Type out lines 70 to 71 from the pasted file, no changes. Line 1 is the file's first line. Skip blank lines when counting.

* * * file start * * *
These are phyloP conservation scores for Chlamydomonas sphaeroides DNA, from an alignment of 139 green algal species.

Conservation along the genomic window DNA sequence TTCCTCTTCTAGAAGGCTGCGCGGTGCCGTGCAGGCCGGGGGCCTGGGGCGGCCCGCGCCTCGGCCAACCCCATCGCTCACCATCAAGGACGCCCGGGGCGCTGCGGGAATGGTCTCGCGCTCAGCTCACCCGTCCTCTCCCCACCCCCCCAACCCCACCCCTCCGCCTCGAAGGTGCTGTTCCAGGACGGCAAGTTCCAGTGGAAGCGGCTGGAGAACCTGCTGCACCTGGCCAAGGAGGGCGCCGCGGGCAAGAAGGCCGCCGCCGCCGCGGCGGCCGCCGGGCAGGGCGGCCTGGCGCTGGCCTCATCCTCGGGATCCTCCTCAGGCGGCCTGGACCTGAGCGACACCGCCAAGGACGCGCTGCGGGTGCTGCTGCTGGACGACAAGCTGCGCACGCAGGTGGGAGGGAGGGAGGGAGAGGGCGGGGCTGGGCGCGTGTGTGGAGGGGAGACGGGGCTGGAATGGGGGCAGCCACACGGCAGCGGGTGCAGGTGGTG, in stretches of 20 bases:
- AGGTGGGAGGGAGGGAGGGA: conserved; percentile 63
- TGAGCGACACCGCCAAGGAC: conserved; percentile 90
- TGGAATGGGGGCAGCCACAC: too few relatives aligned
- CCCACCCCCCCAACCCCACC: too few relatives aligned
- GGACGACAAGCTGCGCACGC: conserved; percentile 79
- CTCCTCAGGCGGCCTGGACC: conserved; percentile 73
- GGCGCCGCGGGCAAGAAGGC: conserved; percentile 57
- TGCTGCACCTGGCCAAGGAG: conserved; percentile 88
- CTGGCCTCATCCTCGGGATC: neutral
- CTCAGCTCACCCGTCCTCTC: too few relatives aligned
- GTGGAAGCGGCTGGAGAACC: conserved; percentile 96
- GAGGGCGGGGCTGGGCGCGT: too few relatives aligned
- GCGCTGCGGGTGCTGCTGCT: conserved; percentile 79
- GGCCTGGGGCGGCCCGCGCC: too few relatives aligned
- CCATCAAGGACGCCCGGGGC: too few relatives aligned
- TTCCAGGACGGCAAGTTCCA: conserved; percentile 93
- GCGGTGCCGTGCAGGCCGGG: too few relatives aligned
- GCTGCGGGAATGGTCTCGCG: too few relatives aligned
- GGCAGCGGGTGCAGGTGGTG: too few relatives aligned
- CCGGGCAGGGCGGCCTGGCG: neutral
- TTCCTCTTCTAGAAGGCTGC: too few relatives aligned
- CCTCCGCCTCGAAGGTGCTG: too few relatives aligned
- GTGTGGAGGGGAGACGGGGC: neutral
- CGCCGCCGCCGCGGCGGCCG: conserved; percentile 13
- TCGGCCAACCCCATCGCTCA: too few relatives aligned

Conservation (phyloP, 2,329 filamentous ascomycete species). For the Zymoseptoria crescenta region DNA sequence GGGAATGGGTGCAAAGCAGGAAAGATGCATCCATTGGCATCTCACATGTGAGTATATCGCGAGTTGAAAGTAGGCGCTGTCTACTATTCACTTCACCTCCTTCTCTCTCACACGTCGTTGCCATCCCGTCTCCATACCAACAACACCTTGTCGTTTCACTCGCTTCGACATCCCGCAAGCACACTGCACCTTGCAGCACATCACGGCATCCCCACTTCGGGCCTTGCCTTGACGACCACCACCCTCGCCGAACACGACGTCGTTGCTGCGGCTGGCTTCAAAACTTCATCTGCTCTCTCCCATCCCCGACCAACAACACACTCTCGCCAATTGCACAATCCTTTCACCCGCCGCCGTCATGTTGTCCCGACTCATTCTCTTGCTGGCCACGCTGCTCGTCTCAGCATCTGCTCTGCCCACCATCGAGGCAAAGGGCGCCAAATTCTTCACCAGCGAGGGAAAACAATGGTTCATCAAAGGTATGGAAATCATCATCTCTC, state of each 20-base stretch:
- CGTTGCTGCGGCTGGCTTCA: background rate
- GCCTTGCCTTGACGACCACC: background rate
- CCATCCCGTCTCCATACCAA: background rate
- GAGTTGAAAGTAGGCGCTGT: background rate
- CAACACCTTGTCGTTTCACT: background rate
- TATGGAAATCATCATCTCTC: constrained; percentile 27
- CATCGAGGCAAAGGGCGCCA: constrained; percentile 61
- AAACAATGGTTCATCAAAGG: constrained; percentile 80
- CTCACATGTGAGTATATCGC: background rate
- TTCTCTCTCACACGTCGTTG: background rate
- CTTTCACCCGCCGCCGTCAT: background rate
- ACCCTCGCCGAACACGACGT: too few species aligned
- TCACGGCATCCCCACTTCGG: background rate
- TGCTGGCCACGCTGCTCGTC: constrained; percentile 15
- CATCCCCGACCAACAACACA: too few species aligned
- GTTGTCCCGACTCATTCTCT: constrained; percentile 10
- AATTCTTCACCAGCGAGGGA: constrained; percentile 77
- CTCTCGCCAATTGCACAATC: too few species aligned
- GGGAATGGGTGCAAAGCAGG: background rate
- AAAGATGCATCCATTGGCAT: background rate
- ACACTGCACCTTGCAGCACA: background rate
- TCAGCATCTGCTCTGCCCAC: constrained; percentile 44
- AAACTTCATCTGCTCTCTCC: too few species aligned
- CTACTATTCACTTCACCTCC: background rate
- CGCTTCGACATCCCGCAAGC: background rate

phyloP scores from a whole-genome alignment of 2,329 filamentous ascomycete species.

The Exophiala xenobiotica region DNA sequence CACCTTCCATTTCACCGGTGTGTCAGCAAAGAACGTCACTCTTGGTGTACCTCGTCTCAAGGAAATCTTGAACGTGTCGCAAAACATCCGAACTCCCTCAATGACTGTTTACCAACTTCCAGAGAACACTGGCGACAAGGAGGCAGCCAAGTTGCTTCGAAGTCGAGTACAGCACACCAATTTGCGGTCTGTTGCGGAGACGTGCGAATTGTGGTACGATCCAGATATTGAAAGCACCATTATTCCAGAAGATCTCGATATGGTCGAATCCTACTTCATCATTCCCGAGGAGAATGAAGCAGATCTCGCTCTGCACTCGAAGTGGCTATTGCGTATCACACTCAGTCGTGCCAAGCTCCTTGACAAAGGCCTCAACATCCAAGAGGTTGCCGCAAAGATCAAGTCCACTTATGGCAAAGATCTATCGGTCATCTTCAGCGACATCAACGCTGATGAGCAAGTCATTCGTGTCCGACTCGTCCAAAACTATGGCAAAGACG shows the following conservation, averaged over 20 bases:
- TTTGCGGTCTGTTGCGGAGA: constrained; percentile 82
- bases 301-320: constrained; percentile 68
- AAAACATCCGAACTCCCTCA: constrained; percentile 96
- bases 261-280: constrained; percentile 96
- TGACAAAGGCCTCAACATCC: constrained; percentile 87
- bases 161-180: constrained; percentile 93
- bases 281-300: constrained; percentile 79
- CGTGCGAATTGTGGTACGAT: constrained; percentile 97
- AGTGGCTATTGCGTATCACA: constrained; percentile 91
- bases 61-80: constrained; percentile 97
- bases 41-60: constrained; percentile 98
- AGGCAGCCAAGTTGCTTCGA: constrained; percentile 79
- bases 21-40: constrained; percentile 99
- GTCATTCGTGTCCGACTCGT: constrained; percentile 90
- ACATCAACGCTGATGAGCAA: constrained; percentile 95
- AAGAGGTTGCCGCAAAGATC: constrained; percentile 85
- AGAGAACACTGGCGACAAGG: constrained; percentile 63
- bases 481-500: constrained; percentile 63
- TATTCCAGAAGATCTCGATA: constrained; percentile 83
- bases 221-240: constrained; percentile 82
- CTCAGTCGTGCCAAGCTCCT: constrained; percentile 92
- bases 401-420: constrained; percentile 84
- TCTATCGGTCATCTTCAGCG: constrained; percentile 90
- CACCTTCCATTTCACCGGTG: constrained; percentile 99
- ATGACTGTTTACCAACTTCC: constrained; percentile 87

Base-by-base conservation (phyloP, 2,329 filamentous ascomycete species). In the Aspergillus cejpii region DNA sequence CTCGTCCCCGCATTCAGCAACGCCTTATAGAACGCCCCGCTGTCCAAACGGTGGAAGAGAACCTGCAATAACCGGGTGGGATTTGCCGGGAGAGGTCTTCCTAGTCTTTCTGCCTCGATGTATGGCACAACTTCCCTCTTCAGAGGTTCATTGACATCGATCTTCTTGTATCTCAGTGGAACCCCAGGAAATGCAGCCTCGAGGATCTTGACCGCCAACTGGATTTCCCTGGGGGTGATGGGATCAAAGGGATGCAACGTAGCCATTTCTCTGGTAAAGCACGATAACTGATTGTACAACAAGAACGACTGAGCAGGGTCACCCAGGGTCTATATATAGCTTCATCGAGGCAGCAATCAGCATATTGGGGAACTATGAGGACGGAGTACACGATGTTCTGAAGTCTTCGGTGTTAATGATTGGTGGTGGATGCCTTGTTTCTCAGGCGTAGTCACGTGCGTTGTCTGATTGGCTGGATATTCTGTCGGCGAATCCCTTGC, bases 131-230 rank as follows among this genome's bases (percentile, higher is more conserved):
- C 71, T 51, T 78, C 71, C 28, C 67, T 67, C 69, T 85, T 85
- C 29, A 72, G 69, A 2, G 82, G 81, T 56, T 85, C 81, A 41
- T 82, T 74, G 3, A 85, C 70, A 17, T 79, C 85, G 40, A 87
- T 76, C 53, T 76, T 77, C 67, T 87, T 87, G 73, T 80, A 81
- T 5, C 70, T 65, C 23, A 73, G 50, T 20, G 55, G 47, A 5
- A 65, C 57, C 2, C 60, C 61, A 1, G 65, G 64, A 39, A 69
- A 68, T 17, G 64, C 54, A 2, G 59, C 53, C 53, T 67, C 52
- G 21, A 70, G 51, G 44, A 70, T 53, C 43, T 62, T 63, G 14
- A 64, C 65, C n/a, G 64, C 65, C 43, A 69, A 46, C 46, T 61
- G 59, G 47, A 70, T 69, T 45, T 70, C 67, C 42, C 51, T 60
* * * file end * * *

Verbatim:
- ACATCAACGCTGATGAGCAA: constrained; percentile 95
- AAGAGGTTGCCGCAAAGATC: constrained; percentile 85